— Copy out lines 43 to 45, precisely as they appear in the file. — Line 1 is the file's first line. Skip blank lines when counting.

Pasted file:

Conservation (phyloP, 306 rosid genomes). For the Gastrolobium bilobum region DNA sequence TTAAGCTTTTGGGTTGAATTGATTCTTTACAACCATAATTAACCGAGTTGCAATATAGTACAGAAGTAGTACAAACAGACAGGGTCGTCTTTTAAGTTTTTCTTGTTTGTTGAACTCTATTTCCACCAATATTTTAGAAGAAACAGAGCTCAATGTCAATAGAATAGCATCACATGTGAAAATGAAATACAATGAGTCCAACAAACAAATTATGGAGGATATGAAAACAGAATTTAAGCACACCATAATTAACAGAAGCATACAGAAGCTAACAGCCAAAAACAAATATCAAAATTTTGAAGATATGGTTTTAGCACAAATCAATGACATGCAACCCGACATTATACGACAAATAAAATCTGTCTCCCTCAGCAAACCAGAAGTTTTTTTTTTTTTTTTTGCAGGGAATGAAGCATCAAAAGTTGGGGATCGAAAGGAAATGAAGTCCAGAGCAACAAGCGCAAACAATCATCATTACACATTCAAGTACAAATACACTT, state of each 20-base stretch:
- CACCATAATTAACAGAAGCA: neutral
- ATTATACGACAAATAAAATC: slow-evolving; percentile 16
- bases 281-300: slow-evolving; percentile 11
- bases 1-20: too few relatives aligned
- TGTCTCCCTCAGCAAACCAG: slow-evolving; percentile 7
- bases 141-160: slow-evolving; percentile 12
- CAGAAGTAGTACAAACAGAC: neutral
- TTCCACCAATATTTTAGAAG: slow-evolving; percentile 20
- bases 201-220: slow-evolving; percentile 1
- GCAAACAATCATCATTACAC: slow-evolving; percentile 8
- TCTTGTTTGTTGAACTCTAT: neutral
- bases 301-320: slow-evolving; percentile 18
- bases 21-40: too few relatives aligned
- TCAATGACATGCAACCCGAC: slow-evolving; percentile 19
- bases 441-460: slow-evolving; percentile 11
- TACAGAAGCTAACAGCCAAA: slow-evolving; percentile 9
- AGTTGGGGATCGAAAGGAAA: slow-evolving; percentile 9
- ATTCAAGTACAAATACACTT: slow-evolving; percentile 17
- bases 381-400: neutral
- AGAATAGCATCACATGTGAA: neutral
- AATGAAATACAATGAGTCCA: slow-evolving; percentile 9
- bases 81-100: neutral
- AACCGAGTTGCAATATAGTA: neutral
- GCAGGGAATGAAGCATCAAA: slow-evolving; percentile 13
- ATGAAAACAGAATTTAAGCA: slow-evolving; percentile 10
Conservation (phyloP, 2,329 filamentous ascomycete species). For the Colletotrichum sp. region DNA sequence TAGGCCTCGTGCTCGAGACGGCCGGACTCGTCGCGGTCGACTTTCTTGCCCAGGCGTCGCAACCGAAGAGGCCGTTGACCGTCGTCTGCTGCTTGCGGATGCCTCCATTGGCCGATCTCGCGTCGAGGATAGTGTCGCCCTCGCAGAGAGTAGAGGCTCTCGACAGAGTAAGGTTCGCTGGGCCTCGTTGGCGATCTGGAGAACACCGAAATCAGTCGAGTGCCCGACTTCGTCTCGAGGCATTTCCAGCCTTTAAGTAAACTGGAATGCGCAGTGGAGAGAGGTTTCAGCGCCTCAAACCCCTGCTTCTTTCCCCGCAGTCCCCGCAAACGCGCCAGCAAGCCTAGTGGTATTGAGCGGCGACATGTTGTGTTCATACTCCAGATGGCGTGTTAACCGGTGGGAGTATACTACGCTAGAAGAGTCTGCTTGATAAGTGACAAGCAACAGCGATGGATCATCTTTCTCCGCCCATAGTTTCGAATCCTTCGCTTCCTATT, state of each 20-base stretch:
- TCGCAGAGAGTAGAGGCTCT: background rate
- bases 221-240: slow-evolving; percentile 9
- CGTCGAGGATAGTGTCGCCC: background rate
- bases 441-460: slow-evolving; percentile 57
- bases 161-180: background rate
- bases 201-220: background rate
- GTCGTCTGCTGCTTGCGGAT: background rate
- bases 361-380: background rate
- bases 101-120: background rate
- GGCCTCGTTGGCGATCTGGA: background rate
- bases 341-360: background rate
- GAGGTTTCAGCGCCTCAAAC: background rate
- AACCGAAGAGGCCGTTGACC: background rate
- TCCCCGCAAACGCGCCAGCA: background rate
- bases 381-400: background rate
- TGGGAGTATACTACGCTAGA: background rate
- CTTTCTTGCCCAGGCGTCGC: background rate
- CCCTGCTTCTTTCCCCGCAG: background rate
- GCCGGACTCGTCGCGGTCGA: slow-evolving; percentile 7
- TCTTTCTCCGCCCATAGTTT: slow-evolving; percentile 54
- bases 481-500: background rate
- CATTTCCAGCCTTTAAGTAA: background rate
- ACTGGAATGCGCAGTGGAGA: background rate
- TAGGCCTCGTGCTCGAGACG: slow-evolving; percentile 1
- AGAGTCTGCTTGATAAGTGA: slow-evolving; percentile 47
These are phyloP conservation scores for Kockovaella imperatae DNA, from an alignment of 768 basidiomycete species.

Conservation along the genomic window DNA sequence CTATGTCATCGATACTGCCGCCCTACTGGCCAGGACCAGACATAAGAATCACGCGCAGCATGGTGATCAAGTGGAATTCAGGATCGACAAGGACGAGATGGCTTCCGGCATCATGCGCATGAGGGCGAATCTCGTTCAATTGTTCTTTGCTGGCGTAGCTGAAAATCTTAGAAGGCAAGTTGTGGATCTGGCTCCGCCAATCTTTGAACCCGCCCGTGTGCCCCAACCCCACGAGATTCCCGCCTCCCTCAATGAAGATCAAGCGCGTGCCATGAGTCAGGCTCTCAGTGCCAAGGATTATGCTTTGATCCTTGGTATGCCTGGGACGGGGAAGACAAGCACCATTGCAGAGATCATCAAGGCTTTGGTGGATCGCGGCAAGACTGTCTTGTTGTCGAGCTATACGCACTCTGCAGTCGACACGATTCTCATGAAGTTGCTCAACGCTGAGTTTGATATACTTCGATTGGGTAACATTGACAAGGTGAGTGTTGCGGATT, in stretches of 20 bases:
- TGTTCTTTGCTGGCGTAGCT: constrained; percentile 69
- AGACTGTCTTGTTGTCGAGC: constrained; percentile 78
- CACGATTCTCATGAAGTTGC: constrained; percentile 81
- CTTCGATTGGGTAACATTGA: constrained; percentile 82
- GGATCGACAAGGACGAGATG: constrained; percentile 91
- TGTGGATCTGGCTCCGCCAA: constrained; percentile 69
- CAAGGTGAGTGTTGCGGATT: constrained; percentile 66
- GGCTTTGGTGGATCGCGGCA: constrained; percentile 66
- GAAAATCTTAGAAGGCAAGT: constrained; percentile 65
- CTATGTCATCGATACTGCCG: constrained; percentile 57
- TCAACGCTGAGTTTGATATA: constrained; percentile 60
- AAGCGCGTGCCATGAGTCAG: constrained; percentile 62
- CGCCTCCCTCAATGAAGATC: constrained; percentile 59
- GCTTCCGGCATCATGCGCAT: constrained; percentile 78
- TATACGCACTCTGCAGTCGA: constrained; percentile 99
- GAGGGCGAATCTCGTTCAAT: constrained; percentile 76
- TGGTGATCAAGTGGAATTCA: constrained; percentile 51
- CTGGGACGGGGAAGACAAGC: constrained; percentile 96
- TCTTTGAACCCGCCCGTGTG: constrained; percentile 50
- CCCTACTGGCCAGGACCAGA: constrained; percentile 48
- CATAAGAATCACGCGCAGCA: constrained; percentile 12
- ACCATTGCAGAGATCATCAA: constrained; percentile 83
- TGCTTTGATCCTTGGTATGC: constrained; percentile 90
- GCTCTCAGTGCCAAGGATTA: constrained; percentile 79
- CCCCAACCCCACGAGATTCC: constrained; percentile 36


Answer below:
- TGGGAGTATACTACGCTAGA: background rate
- CTTTCTTGCCCAGGCGTCGC: background rate
- CCCTGCTTCTTTCCCCGCAG: background rate